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Washington Nationals pitcher Stephen Strasburg injures his knee

Stephen Strasburg will not pitch in the Arizona Fall League championship game after hearing a "pop" in his knee while shagging flies.
Stephen Strasburg will not pitch in the Arizona Fall League championship game after hearing a "pop" in his knee while shagging flies. (Suzanne Starr For The Washington Post)

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By Dave Sheinin
Washington Post Staff Writer
Friday, November 20, 2009

Blog excerpt from

Stephen Strasburg, the Nationals' prized pitching phenom, twisted his left knee while shagging fly balls during batting practice before the Phoenix Desert Dogs' regular season finale in the Arizona Fall League on Thursday, and has been scratched from Saturday's scheduled start in the AFL championship game, the team said in a news release Thursday night.

According to the release, the injury is not considered serious, and an MRI exam taken shortly after the incident showed only "inflammation." Still, Strasburg is scheduled to fly to Los Angeles on Friday to be examined by orthopedist Lewis Yocum.

Nationals General Manager Mike Rizzo did not immediately return voice and text messages seeking additional information, and players and coaches in Arizona were instructed not to discuss the injury with the media.

According to two sources who were briefed on the injury, Strasburg, a 21-year-old right-hander, stepped awkwardly while shagging flies in the outfield, heard a "pop" in his knee and crumpled to the ground.

Strasburg, who signed a record $15.1 million contract after the Nationals drafted him No. 1 overall in June, had been scheduled to start for the Desert Dogs in the nationally televised (on the MLB Network) AFL championship game Saturday. He was 4-1 with a 4.26 ERA in five starts in the AFL, having previously missed a scheduled start in the AFL all-star game after waking up with a stiff neck that was later diagnosed as a strained muscle.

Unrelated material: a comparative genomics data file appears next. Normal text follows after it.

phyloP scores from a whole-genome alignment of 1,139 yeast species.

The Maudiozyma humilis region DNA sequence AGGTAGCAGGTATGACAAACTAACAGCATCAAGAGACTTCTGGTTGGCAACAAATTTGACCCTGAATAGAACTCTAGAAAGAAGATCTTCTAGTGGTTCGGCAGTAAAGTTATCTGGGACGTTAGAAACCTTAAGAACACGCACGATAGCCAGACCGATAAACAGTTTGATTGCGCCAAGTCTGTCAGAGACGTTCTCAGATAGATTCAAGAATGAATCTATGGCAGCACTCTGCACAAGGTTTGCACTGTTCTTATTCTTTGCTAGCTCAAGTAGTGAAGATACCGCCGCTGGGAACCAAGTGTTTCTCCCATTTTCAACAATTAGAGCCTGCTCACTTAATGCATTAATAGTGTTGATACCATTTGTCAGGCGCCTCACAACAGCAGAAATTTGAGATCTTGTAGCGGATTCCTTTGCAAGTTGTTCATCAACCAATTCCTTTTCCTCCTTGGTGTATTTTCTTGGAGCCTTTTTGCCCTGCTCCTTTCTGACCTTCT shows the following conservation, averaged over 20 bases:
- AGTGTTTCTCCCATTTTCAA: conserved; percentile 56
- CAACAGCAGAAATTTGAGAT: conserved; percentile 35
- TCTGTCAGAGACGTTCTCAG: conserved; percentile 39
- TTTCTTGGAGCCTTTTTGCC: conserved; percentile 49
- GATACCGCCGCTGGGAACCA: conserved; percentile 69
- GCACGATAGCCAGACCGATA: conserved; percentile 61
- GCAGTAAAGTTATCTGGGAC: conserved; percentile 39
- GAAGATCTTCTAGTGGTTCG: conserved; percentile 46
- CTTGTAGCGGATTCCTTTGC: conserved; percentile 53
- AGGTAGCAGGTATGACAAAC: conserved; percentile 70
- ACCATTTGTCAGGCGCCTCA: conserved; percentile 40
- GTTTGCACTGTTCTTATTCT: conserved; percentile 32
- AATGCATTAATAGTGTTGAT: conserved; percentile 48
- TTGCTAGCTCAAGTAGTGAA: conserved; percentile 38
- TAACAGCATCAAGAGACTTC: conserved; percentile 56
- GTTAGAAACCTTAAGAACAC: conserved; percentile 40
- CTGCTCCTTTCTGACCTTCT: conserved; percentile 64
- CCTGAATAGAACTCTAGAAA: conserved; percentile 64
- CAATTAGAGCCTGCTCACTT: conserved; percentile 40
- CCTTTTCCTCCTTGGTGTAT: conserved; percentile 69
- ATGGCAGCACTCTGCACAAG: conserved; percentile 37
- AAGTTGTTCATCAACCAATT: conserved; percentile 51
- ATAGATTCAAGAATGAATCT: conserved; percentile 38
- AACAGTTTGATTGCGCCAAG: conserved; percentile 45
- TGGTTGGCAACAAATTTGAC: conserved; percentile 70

Lincecum wins second Cy Young

From Baseball Insider

San Francisco Giants right-hander Tim Lincecum made history in a number of different ways in winning his second straight NL Cy Young Award on Thursday.

Lincecum, 25, became just the eighth back-to-back winner in the past 50 years.

He also became only the second pitcher in history to win a Cy Young while failing to earn the most first-place votes. Lincecum was named at the top of only 11 of the 32 ballots cast by members of the Baseball Writers' Association of America, or one fewer than St. Louis Cardinals right-hander Adam Wainwright.

But Lincecum also received 12 second-place and nine third-place votes, for a total of 100 points (under a 5-3-1 tabulation system). Wainwright, meantime, tallied just total 90 points -- and actually finished third in the overall voting, behind Cardinals teammate Chris Carpenter (94 points).

Lincecum's 15 wins this season marked the fewest in history by a Cy Young-winning starting pitcher in a non-strike-shortened season -- yet another sign of the declining influence of win-loss record as the sabermetrics movement gains traction in the mainstream media.

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